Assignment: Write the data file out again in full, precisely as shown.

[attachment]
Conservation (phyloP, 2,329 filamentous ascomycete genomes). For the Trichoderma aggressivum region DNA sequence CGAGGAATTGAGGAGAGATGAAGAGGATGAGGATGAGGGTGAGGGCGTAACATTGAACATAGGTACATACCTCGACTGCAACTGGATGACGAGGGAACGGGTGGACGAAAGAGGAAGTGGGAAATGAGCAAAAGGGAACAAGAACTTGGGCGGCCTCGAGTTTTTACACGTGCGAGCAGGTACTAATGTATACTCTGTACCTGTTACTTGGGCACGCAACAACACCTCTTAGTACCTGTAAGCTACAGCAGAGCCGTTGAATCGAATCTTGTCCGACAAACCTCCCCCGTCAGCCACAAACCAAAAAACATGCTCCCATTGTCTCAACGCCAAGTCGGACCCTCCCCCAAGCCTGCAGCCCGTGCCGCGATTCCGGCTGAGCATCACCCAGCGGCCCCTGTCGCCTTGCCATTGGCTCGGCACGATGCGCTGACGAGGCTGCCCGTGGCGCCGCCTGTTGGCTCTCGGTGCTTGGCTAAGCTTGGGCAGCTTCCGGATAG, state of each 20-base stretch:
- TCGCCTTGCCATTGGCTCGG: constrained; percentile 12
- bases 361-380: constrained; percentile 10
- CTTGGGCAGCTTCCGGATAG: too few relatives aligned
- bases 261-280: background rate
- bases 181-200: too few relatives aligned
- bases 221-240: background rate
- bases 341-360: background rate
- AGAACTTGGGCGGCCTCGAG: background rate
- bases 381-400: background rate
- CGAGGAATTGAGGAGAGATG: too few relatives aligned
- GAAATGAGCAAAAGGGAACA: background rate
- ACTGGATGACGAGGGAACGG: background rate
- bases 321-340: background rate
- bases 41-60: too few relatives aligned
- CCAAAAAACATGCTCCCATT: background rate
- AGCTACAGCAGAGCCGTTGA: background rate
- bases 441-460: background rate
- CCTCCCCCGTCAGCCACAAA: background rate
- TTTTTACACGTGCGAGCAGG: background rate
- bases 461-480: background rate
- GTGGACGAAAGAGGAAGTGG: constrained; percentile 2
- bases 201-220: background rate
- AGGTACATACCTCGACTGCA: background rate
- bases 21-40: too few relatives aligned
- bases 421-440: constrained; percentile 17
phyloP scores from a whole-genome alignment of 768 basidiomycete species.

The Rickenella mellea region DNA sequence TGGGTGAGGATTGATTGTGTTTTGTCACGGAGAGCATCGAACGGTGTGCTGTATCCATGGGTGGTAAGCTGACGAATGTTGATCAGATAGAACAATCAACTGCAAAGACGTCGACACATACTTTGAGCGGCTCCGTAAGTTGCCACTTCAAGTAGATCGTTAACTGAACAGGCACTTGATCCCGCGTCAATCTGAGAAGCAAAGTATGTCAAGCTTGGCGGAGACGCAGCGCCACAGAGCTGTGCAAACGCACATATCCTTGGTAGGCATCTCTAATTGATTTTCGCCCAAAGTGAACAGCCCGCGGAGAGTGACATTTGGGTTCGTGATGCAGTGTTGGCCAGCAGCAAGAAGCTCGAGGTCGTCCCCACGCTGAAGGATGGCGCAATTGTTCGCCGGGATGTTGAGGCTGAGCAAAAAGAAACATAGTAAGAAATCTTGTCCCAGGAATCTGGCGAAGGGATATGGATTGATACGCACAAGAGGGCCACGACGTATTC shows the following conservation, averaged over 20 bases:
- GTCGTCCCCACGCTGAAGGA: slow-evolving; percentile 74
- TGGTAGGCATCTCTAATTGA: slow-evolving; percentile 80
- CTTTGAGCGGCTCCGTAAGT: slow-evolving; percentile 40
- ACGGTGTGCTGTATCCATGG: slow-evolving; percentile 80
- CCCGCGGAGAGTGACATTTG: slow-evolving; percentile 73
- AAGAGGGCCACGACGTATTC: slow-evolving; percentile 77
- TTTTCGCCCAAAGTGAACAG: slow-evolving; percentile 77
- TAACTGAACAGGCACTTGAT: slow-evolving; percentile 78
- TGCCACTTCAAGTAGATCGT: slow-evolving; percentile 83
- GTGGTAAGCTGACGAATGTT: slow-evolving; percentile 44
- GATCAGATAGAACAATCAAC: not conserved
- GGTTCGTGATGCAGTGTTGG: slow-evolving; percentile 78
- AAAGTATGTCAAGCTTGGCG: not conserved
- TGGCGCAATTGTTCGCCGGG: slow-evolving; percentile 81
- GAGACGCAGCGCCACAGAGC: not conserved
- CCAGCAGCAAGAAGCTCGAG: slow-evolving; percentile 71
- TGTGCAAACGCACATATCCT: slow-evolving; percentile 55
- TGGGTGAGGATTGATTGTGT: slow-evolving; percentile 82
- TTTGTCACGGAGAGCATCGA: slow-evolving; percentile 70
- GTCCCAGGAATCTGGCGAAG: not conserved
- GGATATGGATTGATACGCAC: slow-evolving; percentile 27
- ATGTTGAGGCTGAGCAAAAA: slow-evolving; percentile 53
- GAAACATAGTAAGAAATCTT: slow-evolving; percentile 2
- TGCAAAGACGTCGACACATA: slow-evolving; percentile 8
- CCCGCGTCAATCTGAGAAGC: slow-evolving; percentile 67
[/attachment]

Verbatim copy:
Conservation (phyloP, 2,329 filamentous ascomycete genomes). For the Trichoderma aggressivum region DNA sequence CGAGGAATTGAGGAGAGATGAAGAGGATGAGGATGAGGGTGAGGGCGTAACATTGAACATAGGTACATACCTCGACTGCAACTGGATGACGAGGGAACGGGTGGACGAAAGAGGAAGTGGGAAATGAGCAAAAGGGAACAAGAACTTGGGCGGCCTCGAGTTTTTACACGTGCGAGCAGGTACTAATGTATACTCTGTACCTGTTACTTGGGCACGCAACAACACCTCTTAGTACCTGTAAGCTACAGCAGAGCCGTTGAATCGAATCTTGTCCGACAAACCTCCCCCGTCAGCCACAAACCAAAAAACATGCTCCCATTGTCTCAACGCCAAGTCGGACCCTCCCCCAAGCCTGCAGCCCGTGCCGCGATTCCGGCTGAGCATCACCCAGCGGCCCCTGTCGCCTTGCCATTGGCTCGGCACGATGCGCTGACGAGGCTGCCCGTGGCGCCGCCTGTTGGCTCTCGGTGCTTGGCTAAGCTTGGGCAGCTTCCGGATAG, state of each 20-base stretch:
- TCGCCTTGCCATTGGCTCGG: constrained; percentile 12
- bases 361-380: constrained; percentile 10
- CTTGGGCAGCTTCCGGATAG: too few relatives aligned
- bases 261-280: background rate
- bases 181-200: too few relatives aligned
- bases 221-240: background rate
- bases 341-360: background rate
- AGAACTTGGGCGGCCTCGAG: background rate
- bases 381-400: background rate
- CGAGGAATTGAGGAGAGATG: too few relatives aligned
- GAAATGAGCAAAAGGGAACA: background rate
- ACTGGATGACGAGGGAACGG: background rate
- bases 321-340: background rate
- bases 41-60: too few relatives aligned
- CCAAAAAACATGCTCCCATT: background rate
- AGCTACAGCAGAGCCGTTGA: background rate
- bases 441-460: background rate
- CCTCCCCCGTCAGCCACAAA: background rate
- TTTTTACACGTGCGAGCAGG: background rate
- bases 461-480: background rate
- GTGGACGAAAGAGGAAGTGG: constrained; percentile 2
- bases 201-220: background rate
- AGGTACATACCTCGACTGCA: background rate
- bases 21-40: too few relatives aligned
- bases 421-440: constrained; percentile 17
phyloP scores from a whole-genome alignment of 768 basidiomycete species.

The Rickenella mellea region DNA sequence TGGGTGAGGATTGATTGTGTTTTGTCACGGAGAGCATCGAACGGTGTGCTGTATCCATGGGTGGTAAGCTGACGAATGTTGATCAGATAGAACAATCAACTGCAAAGACGTCGACACATACTTTGAGCGGCTCCGTAAGTTGCCACTTCAAGTAGATCGTTAACTGAACAGGCACTTGATCCCGCGTCAATCTGAGAAGCAAAGTATGTCAAGCTTGGCGGAGACGCAGCGCCACAGAGCTGTGCAAACGCACATATCCTTGGTAGGCATCTCTAATTGATTTTCGCCCAAAGTGAACAGCCCGCGGAGAGTGACATTTGGGTTCGTGATGCAGTGTTGGCCAGCAGCAAGAAGCTCGAGGTCGTCCCCACGCTGAAGGATGGCGCAATTGTTCGCCGGGATGTTGAGGCTGAGCAAAAAGAAACATAGTAAGAAATCTTGTCCCAGGAATCTGGCGAAGGGATATGGATTGATACGCACAAGAGGGCCACGACGTATTC shows the following conservation, averaged over 20 bases:
- GTCGTCCCCACGCTGAAGGA: slow-evolving; percentile 74
- TGGTAGGCATCTCTAATTGA: slow-evolving; percentile 80
- CTTTGAGCGGCTCCGTAAGT: slow-evolving; percentile 40
- ACGGTGTGCTGTATCCATGG: slow-evolving; percentile 80
- CCCGCGGAGAGTGACATTTG: slow-evolving; percentile 73
- AAGAGGGCCACGACGTATTC: slow-evolving; percentile 77
- TTTTCGCCCAAAGTGAACAG: slow-evolving; percentile 77
- TAACTGAACAGGCACTTGAT: slow-evolving; percentile 78
- TGCCACTTCAAGTAGATCGT: slow-evolving; percentile 83
- GTGGTAAGCTGACGAATGTT: slow-evolving; percentile 44
- GATCAGATAGAACAATCAAC: not conserved
- GGTTCGTGATGCAGTGTTGG: slow-evolving; percentile 78
- AAAGTATGTCAAGCTTGGCG: not conserved
- TGGCGCAATTGTTCGCCGGG: slow-evolving; percentile 81
- GAGACGCAGCGCCACAGAGC: not conserved
- CCAGCAGCAAGAAGCTCGAG: slow-evolving; percentile 71
- TGTGCAAACGCACATATCCT: slow-evolving; percentile 55
- TGGGTGAGGATTGATTGTGT: slow-evolving; percentile 82
- TTTGTCACGGAGAGCATCGA: slow-evolving; percentile 70
- GTCCCAGGAATCTGGCGAAG: not conserved
- GGATATGGATTGATACGCAC: slow-evolving; percentile 27
- ATGTTGAGGCTGAGCAAAAA: slow-evolving; percentile 53
- GAAACATAGTAAGAAATCTT: slow-evolving; percentile 2
- TGCAAAGACGTCGACACATA: slow-evolving; percentile 8
- CCCGCGTCAATCTGAGAAGC: slow-evolving; percentile 67